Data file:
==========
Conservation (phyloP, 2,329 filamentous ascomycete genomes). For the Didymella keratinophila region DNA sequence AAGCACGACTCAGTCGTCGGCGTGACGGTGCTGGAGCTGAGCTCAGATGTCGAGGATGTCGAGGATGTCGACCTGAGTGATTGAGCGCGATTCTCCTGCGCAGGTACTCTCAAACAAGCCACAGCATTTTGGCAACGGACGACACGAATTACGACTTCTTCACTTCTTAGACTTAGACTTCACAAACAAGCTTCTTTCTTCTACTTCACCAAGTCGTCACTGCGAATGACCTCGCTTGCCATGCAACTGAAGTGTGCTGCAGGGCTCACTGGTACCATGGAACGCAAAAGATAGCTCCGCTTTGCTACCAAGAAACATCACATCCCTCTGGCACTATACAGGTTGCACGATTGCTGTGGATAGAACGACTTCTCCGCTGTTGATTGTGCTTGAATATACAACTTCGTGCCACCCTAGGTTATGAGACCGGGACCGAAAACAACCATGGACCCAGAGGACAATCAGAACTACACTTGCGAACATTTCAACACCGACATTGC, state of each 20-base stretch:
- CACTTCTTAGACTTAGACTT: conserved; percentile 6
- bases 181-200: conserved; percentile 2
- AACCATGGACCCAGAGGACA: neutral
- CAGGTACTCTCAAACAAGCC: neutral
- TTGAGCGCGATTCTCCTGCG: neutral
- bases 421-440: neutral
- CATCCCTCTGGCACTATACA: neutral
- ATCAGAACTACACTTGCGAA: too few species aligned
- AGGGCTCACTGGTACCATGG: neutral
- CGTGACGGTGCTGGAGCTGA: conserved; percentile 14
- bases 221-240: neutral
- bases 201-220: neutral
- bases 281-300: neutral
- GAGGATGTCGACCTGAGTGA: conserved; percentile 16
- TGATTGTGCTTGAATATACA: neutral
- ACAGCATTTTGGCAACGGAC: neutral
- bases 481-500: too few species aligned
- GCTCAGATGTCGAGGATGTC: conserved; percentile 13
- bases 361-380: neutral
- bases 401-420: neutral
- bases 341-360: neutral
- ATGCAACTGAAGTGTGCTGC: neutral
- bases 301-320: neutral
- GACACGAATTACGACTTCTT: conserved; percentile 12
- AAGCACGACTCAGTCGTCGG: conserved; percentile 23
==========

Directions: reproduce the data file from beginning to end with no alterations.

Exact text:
Conservation (phyloP, 2,329 filamentous ascomycete genomes). For the Didymella keratinophila region DNA sequence AAGCACGACTCAGTCGTCGGCGTGACGGTGCTGGAGCTGAGCTCAGATGTCGAGGATGTCGAGGATGTCGACCTGAGTGATTGAGCGCGATTCTCCTGCGCAGGTACTCTCAAACAAGCCACAGCATTTTGGCAACGGACGACACGAATTACGACTTCTTCACTTCTTAGACTTAGACTTCACAAACAAGCTTCTTTCTTCTACTTCACCAAGTCGTCACTGCGAATGACCTCGCTTGCCATGCAACTGAAGTGTGCTGCAGGGCTCACTGGTACCATGGAACGCAAAAGATAGCTCCGCTTTGCTACCAAGAAACATCACATCCCTCTGGCACTATACAGGTTGCACGATTGCTGTGGATAGAACGACTTCTCCGCTGTTGATTGTGCTTGAATATACAACTTCGTGCCACCCTAGGTTATGAGACCGGGACCGAAAACAACCATGGACCCAGAGGACAATCAGAACTACACTTGCGAACATTTCAACACCGACATTGC, state of each 20-base stretch:
- CACTTCTTAGACTTAGACTT: conserved; percentile 6
- bases 181-200: conserved; percentile 2
- AACCATGGACCCAGAGGACA: neutral
- CAGGTACTCTCAAACAAGCC: neutral
- TTGAGCGCGATTCTCCTGCG: neutral
- bases 421-440: neutral
- CATCCCTCTGGCACTATACA: neutral
- ATCAGAACTACACTTGCGAA: too few species aligned
- AGGGCTCACTGGTACCATGG: neutral
- CGTGACGGTGCTGGAGCTGA: conserved; percentile 14
- bases 221-240: neutral
- bases 201-220: neutral
- bases 281-300: neutral
- GAGGATGTCGACCTGAGTGA: conserved; percentile 16
- TGATTGTGCTTGAATATACA: neutral
- ACAGCATTTTGGCAACGGAC: neutral
- bases 481-500: too few species aligned
- GCTCAGATGTCGAGGATGTC: conserved; percentile 13
- bases 361-380: neutral
- bases 401-420: neutral
- bases 341-360: neutral
- ATGCAACTGAAGTGTGCTGC: neutral
- bases 301-320: neutral
- GACACGAATTACGACTTCTT: conserved; percentile 12
- AAGCACGACTCAGTCGTCGG: conserved; percentile 23